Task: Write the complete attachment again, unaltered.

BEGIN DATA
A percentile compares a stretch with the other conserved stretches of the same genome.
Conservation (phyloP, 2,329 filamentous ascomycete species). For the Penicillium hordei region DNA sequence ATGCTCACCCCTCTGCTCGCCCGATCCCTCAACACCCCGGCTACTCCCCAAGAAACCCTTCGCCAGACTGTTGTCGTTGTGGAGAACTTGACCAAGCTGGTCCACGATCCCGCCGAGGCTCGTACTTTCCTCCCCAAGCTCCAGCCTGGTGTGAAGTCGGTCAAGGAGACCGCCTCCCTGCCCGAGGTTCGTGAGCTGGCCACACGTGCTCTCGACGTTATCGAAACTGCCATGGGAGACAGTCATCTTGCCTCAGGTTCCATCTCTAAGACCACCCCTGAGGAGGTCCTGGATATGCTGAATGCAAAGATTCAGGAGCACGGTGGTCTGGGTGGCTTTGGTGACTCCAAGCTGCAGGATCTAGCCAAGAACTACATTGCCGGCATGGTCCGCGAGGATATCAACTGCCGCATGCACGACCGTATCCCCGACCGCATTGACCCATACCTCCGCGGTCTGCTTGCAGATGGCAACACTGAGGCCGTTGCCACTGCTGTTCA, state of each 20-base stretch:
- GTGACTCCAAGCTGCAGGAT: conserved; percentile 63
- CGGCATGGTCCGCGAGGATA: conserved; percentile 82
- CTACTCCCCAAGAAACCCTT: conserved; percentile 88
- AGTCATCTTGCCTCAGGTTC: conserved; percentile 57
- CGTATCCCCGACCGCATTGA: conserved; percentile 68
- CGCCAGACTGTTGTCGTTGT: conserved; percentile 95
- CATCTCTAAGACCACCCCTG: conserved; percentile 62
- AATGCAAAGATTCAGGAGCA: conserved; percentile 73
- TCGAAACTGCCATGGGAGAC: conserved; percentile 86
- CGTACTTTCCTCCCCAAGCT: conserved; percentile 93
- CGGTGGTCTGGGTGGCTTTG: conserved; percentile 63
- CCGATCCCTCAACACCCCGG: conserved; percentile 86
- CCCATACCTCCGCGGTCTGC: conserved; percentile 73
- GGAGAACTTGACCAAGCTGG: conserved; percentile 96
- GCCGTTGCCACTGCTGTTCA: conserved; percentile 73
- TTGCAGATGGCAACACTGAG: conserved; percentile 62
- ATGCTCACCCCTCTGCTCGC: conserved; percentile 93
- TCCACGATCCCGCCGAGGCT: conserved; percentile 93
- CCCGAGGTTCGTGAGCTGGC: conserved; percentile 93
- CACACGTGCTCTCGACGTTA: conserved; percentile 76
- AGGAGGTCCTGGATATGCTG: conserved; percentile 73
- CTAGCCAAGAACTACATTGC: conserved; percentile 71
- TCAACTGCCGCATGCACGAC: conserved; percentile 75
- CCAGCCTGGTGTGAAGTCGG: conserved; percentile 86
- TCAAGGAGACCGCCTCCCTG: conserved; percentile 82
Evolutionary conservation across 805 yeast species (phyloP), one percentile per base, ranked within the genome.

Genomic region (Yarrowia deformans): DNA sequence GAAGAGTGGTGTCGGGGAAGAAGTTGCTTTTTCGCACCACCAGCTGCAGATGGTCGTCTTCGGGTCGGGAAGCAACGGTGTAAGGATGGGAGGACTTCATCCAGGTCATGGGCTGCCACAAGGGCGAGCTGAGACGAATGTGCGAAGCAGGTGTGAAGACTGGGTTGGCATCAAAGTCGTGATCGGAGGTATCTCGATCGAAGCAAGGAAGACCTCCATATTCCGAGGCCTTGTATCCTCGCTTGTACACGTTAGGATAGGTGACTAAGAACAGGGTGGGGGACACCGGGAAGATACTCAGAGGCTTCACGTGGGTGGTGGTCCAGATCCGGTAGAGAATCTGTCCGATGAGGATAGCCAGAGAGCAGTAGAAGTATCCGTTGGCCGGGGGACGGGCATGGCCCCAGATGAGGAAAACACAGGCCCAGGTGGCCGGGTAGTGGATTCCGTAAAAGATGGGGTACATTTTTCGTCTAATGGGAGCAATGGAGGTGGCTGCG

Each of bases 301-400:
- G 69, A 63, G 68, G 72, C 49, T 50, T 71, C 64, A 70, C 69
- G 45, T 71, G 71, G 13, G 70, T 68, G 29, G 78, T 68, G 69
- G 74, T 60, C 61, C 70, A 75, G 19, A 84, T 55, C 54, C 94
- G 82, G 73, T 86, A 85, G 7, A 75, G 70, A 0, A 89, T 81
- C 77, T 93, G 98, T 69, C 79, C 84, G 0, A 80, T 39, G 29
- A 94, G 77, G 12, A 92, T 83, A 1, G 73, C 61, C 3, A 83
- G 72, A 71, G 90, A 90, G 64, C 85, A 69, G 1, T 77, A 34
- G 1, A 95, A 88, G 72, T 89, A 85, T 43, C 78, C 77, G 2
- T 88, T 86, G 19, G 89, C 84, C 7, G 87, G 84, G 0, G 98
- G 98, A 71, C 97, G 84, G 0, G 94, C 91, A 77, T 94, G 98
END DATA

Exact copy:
A percentile compares a stretch with the other conserved stretches of the same genome.
Conservation (phyloP, 2,329 filamentous ascomycete species). For the Penicillium hordei region DNA sequence ATGCTCACCCCTCTGCTCGCCCGATCCCTCAACACCCCGGCTACTCCCCAAGAAACCCTTCGCCAGACTGTTGTCGTTGTGGAGAACTTGACCAAGCTGGTCCACGATCCCGCCGAGGCTCGTACTTTCCTCCCCAAGCTCCAGCCTGGTGTGAAGTCGGTCAAGGAGACCGCCTCCCTGCCCGAGGTTCGTGAGCTGGCCACACGTGCTCTCGACGTTATCGAAACTGCCATGGGAGACAGTCATCTTGCCTCAGGTTCCATCTCTAAGACCACCCCTGAGGAGGTCCTGGATATGCTGAATGCAAAGATTCAGGAGCACGGTGGTCTGGGTGGCTTTGGTGACTCCAAGCTGCAGGATCTAGCCAAGAACTACATTGCCGGCATGGTCCGCGAGGATATCAACTGCCGCATGCACGACCGTATCCCCGACCGCATTGACCCATACCTCCGCGGTCTGCTTGCAGATGGCAACACTGAGGCCGTTGCCACTGCTGTTCA, state of each 20-base stretch:
- GTGACTCCAAGCTGCAGGAT: conserved; percentile 63
- CGGCATGGTCCGCGAGGATA: conserved; percentile 82
- CTACTCCCCAAGAAACCCTT: conserved; percentile 88
- AGTCATCTTGCCTCAGGTTC: conserved; percentile 57
- CGTATCCCCGACCGCATTGA: conserved; percentile 68
- CGCCAGACTGTTGTCGTTGT: conserved; percentile 95
- CATCTCTAAGACCACCCCTG: conserved; percentile 62
- AATGCAAAGATTCAGGAGCA: conserved; percentile 73
- TCGAAACTGCCATGGGAGAC: conserved; percentile 86
- CGTACTTTCCTCCCCAAGCT: conserved; percentile 93
- CGGTGGTCTGGGTGGCTTTG: conserved; percentile 63
- CCGATCCCTCAACACCCCGG: conserved; percentile 86
- CCCATACCTCCGCGGTCTGC: conserved; percentile 73
- GGAGAACTTGACCAAGCTGG: conserved; percentile 96
- GCCGTTGCCACTGCTGTTCA: conserved; percentile 73
- TTGCAGATGGCAACACTGAG: conserved; percentile 62
- ATGCTCACCCCTCTGCTCGC: conserved; percentile 93
- TCCACGATCCCGCCGAGGCT: conserved; percentile 93
- CCCGAGGTTCGTGAGCTGGC: conserved; percentile 93
- CACACGTGCTCTCGACGTTA: conserved; percentile 76
- AGGAGGTCCTGGATATGCTG: conserved; percentile 73
- CTAGCCAAGAACTACATTGC: conserved; percentile 71
- TCAACTGCCGCATGCACGAC: conserved; percentile 75
- CCAGCCTGGTGTGAAGTCGG: conserved; percentile 86
- TCAAGGAGACCGCCTCCCTG: conserved; percentile 82
Evolutionary conservation across 805 yeast species (phyloP), one percentile per base, ranked within the genome.

Genomic region (Yarrowia deformans): DNA sequence GAAGAGTGGTGTCGGGGAAGAAGTTGCTTTTTCGCACCACCAGCTGCAGATGGTCGTCTTCGGGTCGGGAAGCAACGGTGTAAGGATGGGAGGACTTCATCCAGGTCATGGGCTGCCACAAGGGCGAGCTGAGACGAATGTGCGAAGCAGGTGTGAAGACTGGGTTGGCATCAAAGTCGTGATCGGAGGTATCTCGATCGAAGCAAGGAAGACCTCCATATTCCGAGGCCTTGTATCCTCGCTTGTACACGTTAGGATAGGTGACTAAGAACAGGGTGGGGGACACCGGGAAGATACTCAGAGGCTTCACGTGGGTGGTGGTCCAGATCCGGTAGAGAATCTGTCCGATGAGGATAGCCAGAGAGCAGTAGAAGTATCCGTTGGCCGGGGGACGGGCATGGCCCCAGATGAGGAAAACACAGGCCCAGGTGGCCGGGTAGTGGATTCCGTAAAAGATGGGGTACATTTTTCGTCTAATGGGAGCAATGGAGGTGGCTGCG

Each of bases 301-400:
- G 69, A 63, G 68, G 72, C 49, T 50, T 71, C 64, A 70, C 69
- G 45, T 71, G 71, G 13, G 70, T 68, G 29, G 78, T 68, G 69
- G 74, T 60, C 61, C 70, A 75, G 19, A 84, T 55, C 54, C 94
- G 82, G 73, T 86, A 85, G 7, A 75, G 70, A 0, A 89, T 81
- C 77, T 93, G 98, T 69, C 79, C 84, G 0, A 80, T 39, G 29
- A 94, G 77, G 12, A 92, T 83, A 1, G 73, C 61, C 3, A 83
- G 72, A 71, G 90, A 90, G 64, C 85, A 69, G 1, T 77, A 34
- G 1, A 95, A 88, G 72, T 89, A 85, T 43, C 78, C 77, G 2
- T 88, T 86, G 19, G 89, C 84, C 7, G 87, G 84, G 0, G 98
- G 98, A 71, C 97, G 84, G 0, G 94, C 91, A 77, T 94, G 98